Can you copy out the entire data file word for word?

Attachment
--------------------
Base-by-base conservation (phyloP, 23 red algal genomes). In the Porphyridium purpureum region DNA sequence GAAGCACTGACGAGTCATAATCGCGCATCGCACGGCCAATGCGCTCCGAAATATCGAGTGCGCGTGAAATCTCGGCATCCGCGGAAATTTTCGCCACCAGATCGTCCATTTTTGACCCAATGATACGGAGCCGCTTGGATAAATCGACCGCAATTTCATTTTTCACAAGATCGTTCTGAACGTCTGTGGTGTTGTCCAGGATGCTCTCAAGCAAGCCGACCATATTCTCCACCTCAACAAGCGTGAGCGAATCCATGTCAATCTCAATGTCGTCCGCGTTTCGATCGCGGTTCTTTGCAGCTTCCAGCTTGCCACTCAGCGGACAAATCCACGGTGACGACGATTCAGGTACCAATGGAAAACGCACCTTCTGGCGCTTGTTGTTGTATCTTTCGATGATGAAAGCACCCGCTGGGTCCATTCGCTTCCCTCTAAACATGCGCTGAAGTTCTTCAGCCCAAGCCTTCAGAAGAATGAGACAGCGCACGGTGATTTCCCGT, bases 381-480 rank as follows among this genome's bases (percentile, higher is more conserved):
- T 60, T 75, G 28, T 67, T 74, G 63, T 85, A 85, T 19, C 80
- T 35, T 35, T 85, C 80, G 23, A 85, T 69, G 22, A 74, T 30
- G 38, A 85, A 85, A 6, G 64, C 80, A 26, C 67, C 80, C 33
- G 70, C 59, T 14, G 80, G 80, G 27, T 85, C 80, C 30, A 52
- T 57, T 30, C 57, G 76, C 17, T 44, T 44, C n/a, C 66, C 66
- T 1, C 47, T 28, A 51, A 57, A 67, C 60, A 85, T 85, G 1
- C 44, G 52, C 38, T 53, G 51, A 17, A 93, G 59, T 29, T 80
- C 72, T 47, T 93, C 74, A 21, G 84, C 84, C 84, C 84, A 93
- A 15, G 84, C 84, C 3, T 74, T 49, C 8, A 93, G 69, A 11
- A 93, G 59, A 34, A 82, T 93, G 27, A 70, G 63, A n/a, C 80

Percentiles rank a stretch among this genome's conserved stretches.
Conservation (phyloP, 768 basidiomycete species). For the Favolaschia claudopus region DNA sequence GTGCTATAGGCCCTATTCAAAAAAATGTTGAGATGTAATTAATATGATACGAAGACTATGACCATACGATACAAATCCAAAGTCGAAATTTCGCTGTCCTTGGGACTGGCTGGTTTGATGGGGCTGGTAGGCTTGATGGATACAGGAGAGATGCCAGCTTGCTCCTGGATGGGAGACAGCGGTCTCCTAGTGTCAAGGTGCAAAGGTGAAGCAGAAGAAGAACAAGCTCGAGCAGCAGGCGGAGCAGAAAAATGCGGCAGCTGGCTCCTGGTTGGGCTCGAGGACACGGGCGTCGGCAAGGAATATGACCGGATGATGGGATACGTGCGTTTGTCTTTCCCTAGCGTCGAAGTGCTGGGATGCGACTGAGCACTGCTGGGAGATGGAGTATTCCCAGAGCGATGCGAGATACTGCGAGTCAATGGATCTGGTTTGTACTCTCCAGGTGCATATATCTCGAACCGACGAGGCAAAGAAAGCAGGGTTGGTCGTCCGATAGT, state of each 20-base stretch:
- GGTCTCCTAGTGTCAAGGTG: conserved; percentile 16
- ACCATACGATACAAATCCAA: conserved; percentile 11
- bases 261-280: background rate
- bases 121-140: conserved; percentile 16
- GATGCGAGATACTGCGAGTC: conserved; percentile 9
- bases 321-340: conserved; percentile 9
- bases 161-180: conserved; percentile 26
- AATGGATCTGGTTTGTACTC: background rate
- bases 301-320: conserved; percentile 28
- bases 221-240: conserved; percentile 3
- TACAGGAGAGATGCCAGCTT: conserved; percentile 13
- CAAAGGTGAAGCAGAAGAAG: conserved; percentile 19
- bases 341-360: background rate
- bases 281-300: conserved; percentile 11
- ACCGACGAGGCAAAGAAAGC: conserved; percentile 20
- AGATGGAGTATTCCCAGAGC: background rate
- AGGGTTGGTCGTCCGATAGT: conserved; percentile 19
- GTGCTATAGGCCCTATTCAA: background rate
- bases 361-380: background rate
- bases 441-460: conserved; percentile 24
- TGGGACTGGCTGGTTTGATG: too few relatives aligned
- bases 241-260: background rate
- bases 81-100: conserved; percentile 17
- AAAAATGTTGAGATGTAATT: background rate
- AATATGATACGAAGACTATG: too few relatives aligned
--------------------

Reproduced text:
Base-by-base conservation (phyloP, 23 red algal genomes). In the Porphyridium purpureum region DNA sequence GAAGCACTGACGAGTCATAATCGCGCATCGCACGGCCAATGCGCTCCGAAATATCGAGTGCGCGTGAAATCTCGGCATCCGCGGAAATTTTCGCCACCAGATCGTCCATTTTTGACCCAATGATACGGAGCCGCTTGGATAAATCGACCGCAATTTCATTTTTCACAAGATCGTTCTGAACGTCTGTGGTGTTGTCCAGGATGCTCTCAAGCAAGCCGACCATATTCTCCACCTCAACAAGCGTGAGCGAATCCATGTCAATCTCAATGTCGTCCGCGTTTCGATCGCGGTTCTTTGCAGCTTCCAGCTTGCCACTCAGCGGACAAATCCACGGTGACGACGATTCAGGTACCAATGGAAAACGCACCTTCTGGCGCTTGTTGTTGTATCTTTCGATGATGAAAGCACCCGCTGGGTCCATTCGCTTCCCTCTAAACATGCGCTGAAGTTCTTCAGCCCAAGCCTTCAGAAGAATGAGACAGCGCACGGTGATTTCCCGT, bases 381-480 rank as follows among this genome's bases (percentile, higher is more conserved):
- T 60, T 75, G 28, T 67, T 74, G 63, T 85, A 85, T 19, C 80
- T 35, T 35, T 85, C 80, G 23, A 85, T 69, G 22, A 74, T 30
- G 38, A 85, A 85, A 6, G 64, C 80, A 26, C 67, C 80, C 33
- G 70, C 59, T 14, G 80, G 80, G 27, T 85, C 80, C 30, A 52
- T 57, T 30, C 57, G 76, C 17, T 44, T 44, C n/a, C 66, C 66
- T 1, C 47, T 28, A 51, A 57, A 67, C 60, A 85, T 85, G 1
- C 44, G 52, C 38, T 53, G 51, A 17, A 93, G 59, T 29, T 80
- C 72, T 47, T 93, C 74, A 21, G 84, C 84, C 84, C 84, A 93
- A 15, G 84, C 84, C 3, T 74, T 49, C 8, A 93, G 69, A 11
- A 93, G 59, A 34, A 82, T 93, G 27, A 70, G 63, A n/a, C 80

Percentiles rank a stretch among this genome's conserved stretches.
Conservation (phyloP, 768 basidiomycete species). For the Favolaschia claudopus region DNA sequence GTGCTATAGGCCCTATTCAAAAAAATGTTGAGATGTAATTAATATGATACGAAGACTATGACCATACGATACAAATCCAAAGTCGAAATTTCGCTGTCCTTGGGACTGGCTGGTTTGATGGGGCTGGTAGGCTTGATGGATACAGGAGAGATGCCAGCTTGCTCCTGGATGGGAGACAGCGGTCTCCTAGTGTCAAGGTGCAAAGGTGAAGCAGAAGAAGAACAAGCTCGAGCAGCAGGCGGAGCAGAAAAATGCGGCAGCTGGCTCCTGGTTGGGCTCGAGGACACGGGCGTCGGCAAGGAATATGACCGGATGATGGGATACGTGCGTTTGTCTTTCCCTAGCGTCGAAGTGCTGGGATGCGACTGAGCACTGCTGGGAGATGGAGTATTCCCAGAGCGATGCGAGATACTGCGAGTCAATGGATCTGGTTTGTACTCTCCAGGTGCATATATCTCGAACCGACGAGGCAAAGAAAGCAGGGTTGGTCGTCCGATAGT, state of each 20-base stretch:
- GGTCTCCTAGTGTCAAGGTG: conserved; percentile 16
- ACCATACGATACAAATCCAA: conserved; percentile 11
- bases 261-280: background rate
- bases 121-140: conserved; percentile 16
- GATGCGAGATACTGCGAGTC: conserved; percentile 9
- bases 321-340: conserved; percentile 9
- bases 161-180: conserved; percentile 26
- AATGGATCTGGTTTGTACTC: background rate
- bases 301-320: conserved; percentile 28
- bases 221-240: conserved; percentile 3
- TACAGGAGAGATGCCAGCTT: conserved; percentile 13
- CAAAGGTGAAGCAGAAGAAG: conserved; percentile 19
- bases 341-360: background rate
- bases 281-300: conserved; percentile 11
- ACCGACGAGGCAAAGAAAGC: conserved; percentile 20
- AGATGGAGTATTCCCAGAGC: background rate
- AGGGTTGGTCGTCCGATAGT: conserved; percentile 19
- GTGCTATAGGCCCTATTCAA: background rate
- bases 361-380: background rate
- bases 441-460: conserved; percentile 24
- TGGGACTGGCTGGTTTGATG: too few relatives aligned
- bases 241-260: background rate
- bases 81-100: conserved; percentile 17
- AAAAATGTTGAGATGTAATT: background rate
- AATATGATACGAAGACTATG: too few relatives aligned